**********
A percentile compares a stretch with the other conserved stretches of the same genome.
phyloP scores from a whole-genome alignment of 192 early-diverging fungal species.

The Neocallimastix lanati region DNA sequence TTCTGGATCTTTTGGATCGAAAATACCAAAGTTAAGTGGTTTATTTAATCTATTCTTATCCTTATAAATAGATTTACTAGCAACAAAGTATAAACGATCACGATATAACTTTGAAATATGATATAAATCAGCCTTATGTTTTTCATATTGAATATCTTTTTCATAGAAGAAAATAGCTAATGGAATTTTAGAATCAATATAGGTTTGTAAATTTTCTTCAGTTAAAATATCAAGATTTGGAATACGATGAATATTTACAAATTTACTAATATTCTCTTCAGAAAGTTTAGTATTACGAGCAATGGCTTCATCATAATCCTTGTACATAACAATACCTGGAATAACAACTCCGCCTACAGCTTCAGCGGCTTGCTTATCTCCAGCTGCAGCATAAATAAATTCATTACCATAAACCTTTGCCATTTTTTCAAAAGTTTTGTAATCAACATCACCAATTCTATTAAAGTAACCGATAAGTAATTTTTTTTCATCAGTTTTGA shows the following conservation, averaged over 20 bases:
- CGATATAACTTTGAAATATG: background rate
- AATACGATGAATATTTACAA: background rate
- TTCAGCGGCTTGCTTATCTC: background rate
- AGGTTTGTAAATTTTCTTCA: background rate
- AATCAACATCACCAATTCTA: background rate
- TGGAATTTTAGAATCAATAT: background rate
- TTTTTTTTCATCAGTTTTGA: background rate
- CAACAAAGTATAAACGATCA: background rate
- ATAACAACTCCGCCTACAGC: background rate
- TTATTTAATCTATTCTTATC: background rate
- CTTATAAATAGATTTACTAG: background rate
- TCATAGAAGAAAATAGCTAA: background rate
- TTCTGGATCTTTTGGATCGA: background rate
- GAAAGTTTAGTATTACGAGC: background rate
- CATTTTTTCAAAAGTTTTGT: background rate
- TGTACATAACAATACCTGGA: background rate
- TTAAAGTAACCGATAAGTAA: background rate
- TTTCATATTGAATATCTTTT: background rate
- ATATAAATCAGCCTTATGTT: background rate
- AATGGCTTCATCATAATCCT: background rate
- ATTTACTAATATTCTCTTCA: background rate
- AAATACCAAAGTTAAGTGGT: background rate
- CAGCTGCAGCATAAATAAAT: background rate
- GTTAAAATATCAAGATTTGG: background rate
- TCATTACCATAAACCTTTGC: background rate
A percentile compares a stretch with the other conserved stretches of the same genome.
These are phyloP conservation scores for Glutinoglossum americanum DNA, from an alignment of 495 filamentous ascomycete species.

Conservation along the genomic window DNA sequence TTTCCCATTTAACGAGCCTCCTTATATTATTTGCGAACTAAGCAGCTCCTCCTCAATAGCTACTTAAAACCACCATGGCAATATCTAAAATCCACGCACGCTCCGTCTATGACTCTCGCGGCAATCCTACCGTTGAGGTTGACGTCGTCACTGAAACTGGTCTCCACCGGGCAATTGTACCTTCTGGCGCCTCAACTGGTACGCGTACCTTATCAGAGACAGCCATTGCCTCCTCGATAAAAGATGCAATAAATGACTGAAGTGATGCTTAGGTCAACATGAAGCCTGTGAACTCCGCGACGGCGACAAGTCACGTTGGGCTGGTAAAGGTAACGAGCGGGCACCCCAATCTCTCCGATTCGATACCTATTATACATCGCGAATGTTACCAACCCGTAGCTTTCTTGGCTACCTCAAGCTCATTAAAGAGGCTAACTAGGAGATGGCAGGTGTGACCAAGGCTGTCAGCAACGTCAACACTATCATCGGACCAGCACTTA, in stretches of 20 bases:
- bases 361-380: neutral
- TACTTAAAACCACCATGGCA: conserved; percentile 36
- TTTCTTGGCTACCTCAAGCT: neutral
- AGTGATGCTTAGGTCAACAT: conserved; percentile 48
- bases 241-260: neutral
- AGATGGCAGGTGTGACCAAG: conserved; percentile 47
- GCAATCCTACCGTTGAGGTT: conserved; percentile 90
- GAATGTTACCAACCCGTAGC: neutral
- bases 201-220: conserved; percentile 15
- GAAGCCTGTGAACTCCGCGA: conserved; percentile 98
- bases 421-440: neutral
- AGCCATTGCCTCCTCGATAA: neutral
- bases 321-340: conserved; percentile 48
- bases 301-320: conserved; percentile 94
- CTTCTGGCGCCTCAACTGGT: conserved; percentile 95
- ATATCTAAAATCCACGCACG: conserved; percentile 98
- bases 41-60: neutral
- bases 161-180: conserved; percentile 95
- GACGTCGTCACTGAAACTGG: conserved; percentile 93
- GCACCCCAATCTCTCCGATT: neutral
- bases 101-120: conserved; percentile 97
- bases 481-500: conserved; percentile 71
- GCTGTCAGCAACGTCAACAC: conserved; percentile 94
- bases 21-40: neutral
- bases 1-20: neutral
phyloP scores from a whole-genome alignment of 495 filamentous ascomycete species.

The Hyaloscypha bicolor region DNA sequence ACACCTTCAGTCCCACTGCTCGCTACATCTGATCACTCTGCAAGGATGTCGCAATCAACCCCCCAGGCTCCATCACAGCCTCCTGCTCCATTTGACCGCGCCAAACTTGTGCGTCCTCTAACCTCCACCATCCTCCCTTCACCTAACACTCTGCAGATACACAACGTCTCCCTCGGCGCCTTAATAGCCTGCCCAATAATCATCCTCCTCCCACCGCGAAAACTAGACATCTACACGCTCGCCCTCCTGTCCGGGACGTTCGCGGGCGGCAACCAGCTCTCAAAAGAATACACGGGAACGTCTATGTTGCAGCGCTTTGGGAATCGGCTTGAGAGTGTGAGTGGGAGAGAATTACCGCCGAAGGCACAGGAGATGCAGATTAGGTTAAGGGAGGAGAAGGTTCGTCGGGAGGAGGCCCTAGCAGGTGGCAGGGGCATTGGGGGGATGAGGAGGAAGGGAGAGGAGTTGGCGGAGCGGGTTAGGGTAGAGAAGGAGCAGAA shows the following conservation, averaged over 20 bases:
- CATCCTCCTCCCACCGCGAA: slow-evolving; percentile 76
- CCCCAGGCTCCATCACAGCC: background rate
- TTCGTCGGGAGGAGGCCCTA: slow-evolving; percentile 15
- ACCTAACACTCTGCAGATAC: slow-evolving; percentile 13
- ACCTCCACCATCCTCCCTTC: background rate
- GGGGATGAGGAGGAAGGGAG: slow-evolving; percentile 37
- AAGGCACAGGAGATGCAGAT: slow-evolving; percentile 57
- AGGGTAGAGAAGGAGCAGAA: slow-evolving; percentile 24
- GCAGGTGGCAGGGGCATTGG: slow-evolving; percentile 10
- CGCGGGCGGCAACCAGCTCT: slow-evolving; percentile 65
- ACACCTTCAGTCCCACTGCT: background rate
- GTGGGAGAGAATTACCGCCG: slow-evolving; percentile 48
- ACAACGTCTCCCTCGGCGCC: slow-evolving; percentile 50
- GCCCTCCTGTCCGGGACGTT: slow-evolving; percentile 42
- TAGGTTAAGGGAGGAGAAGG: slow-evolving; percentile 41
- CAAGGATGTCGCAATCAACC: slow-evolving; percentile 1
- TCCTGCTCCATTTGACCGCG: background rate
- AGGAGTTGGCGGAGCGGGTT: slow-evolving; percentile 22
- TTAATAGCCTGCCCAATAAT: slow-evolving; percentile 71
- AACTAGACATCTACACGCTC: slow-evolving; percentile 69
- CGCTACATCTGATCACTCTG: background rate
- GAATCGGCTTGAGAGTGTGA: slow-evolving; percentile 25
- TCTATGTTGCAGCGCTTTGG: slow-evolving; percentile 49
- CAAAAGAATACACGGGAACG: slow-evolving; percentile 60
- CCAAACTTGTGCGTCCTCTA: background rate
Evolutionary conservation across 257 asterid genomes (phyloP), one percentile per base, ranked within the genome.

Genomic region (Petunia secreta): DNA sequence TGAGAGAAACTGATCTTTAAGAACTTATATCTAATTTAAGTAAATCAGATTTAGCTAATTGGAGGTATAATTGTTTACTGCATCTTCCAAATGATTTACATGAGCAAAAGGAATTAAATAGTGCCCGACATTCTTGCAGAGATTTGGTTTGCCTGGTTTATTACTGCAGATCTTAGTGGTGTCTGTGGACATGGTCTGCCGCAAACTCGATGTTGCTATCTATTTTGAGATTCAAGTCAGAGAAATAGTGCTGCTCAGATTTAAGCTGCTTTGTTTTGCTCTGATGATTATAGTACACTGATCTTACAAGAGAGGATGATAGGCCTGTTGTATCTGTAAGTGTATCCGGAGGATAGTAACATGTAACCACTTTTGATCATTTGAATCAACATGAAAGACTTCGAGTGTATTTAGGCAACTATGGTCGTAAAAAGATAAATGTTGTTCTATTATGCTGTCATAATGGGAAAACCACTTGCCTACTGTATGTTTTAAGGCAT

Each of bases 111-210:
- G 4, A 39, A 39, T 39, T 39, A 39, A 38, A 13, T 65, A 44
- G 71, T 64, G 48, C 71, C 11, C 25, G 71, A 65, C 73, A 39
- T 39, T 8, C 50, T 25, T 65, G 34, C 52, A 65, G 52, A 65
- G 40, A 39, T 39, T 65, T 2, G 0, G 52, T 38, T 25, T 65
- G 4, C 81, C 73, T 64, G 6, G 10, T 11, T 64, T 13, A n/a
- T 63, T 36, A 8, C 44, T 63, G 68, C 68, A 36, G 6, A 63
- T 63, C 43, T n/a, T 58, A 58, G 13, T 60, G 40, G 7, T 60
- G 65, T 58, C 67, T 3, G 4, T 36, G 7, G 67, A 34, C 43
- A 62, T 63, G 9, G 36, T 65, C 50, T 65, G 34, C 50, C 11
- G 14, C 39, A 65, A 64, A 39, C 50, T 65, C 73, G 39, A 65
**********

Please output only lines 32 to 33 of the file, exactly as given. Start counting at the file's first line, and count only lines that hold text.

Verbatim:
- bases 361-380: neutral
- TACTTAAAACCACCATGGCA: conserved; percentile 36